Casey Grove put it best.
“It would be easier to list the things he isn’t involved in,” said the Homedale High School athletic director and golf coach about Daniel Uranga.
Grove’s not wrong.
The senior golf phenom expanded his ever-growing resume yet again. And this one may top them all.
Uranga was accepted to Duke University and will continue his golf career there in the fall.
“It’s kind of weird because it’s real now. It’s not something you dream about anymore, it’s going to happen now,” Uranga said. “It’s a little intimidating just because of the level of everything there and the team that they have. But if I want to play, I want to play with the best. So I’m super excited to go and try to make a difference.”
The news should really comes as no surprise, though.
The kid played at the famed Augusta National Golf Club — home of The Masters — when he was in the eighth grade after all. Uranga won the putt portion and finished second overall at the 2016 Drive, Chip and Putt Championship.
“I was wishing I could have him on my high school team since he was in sixth grade,” Grove said.
And Uranga didn’t disappoint upon officially joining Grove’s team in the spring of 2017 either. He recorded three wins and seven top-5 outings, including taking second at state to lead the Trojans to a fourth-place finish — their first team trophy in 12 years.
Three more wins, including a district championship occurred the following season. Uranga also took fourth and guided Homedale to another fourth-place finish at state that same year.
But as good as those first two seasons were, they paled in comparison to what he did a year ago.
He won six of 10 tournaments, including the only one that had eluded him — the 3A state championship. And he did so with the flu too.
Uranga still shot an even-par 72 to end day one of state just three strokes back in third. And then pumped full of Sudafed, he carded a 1-under 71 — the only player to shoot in the 70s that day — to win the state title by five strokes. And with it, became the first Homedale golfer since Jason Bideganeta in 2000, to win a state championship. Bideganeta went on to play for the University of Idaho.
“It was one of the most remarkable things I’ve ever seen,” Grove said. “Who else does that besides Michael Jordan? “That pretty much tells you everything you need to know about Daniel Uranga right there.”
It all got the attention of Jamie Green.
The Duke head golf coach traveled almost 2,200 miles from Durham, North Carolina to Pocatello to watch Uranga — play football. He attended the 3A state championship game on Nov. 23, 2019 at Holt Arena.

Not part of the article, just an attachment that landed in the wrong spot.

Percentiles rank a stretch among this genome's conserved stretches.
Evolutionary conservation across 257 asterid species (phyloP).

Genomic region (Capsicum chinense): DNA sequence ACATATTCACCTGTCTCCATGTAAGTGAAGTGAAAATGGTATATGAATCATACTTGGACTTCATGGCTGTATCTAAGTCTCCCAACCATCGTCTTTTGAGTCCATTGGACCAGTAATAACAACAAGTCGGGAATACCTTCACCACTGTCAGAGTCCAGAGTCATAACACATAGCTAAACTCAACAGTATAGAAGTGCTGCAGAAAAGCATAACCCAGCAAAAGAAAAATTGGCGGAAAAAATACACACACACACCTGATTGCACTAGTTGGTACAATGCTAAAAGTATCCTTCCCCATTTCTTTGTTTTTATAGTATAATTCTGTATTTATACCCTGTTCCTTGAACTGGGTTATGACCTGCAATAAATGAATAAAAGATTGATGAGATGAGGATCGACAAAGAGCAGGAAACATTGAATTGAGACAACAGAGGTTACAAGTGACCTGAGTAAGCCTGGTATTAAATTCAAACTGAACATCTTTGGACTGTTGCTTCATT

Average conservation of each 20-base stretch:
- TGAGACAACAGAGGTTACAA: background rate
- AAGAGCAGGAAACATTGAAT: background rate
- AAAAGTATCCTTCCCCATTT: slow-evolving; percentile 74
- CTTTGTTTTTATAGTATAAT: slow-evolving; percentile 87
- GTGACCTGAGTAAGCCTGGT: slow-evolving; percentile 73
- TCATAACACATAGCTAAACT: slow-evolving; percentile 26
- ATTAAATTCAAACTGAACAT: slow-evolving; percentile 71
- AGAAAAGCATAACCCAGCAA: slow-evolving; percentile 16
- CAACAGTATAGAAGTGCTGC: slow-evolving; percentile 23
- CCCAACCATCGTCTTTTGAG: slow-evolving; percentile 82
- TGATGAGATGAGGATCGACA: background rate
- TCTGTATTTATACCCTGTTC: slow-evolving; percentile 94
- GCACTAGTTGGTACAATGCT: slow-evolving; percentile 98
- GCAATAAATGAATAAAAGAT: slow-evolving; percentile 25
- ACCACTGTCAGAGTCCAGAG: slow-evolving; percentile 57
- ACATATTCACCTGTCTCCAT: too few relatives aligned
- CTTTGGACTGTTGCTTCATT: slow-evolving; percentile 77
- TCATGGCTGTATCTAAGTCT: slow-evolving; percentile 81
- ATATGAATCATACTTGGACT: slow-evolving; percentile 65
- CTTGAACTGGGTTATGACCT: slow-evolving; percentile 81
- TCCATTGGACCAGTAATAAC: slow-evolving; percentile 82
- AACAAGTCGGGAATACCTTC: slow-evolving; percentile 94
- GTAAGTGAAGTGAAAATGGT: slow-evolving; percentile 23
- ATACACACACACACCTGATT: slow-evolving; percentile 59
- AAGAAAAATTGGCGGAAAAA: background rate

“The golf coach mentioned, ‘This is the first time I’ve ever gone on a recruiting trip to a football game,’” Grove said while laughing.
Duke then flew him down for an official visit in January. But it didn’t get to see him play an official match.
The COVID-19 pandemic robbed him of a senior year and the chance at becoming just the ninth golfer since 1986 to win back-to-back state titles.
However, that didn’t matter to Duke.
The Blue Devils had seen enough, including his 33 ACT and 1,470 SAT scores.
Uranga was taken off of the waitlist and accepted last week to a school with only a 8.6% acceptance rate.
Uranga, who also had offers from Miami Ohio and the University of Idaho, joins a program with 20 ACC championships — the last of which in 2017. He is also now the fourth Division I golfer in the family. The others are cousins Connor Johnstone (Boise State), Sam Tidd (Utah) and former Boise State golfer Ty Travis. Johnstone and Tidd both won state titles at Vallivue and Rocky Mountain, respectively.
Uranga is also cousins with ex-Boise State basketball star Matt Bauscher. And his father Tony played football at the University of Idaho.
“His family has such a rich tradition here in Homedale,” Homedale football coach Matt Holtry said. “It is really amazing when you hear about all the different family members from his grandpa and dad to his aunts and uncles and his cousins. If you spend any time talking to the family, you quickly realize the talent that just seems to flow through their veins.”
And Uranga may be the best of them all.
In addition to his golf accolades, he was a four-year letterman in football and basketball. Uranga combined for five All-3A Snake River Valley Conference honors between them, including being named the Offensive Player of the Year with 2,616 passing yards and 31 touchdowns to just four interceptions in football this past season. He also helped the football team make back-to-back state championship game appearances for the first time in 20 years, and ended a six-year basketball playoff drought in March.
“I don’t think I would have ever predicted it turning out this well. I thought some things would have gone way wrong,” Uranga said. “But Homedale’s been a great place for me. It’s been super helpful to have so many people around me the last four years to support me and help me grow. I wouldn’t have been able to do it without them.”
So what isn’t he involved with then?
Well, there’s dance.
“I’m not the greatest dancer. I’m not scared to admit that. Everybody knows it too,” Uranga said. “I have tried. I’m not scared to. I’m just not very good. Hopefully I can learn.”
Give it time and he will probably add that to his repertoire just like seemingly everything else.
“I just feel like there is a perception that is put out there that you have to be from a big school to accomplish big things,” Holtry said. “Daniel’s biggest gift he has given to all the younger student-athletes here in Homedale is that those rumors aren’t true. The reality is that if you are determined enough and willing to work hard enough, then you have the same opportunity as anywhere else. Even in small rural Homedale, Idaho you can go to Duke University if you work hard enough. He is a great example of what being a great student-athlete can lead you to.”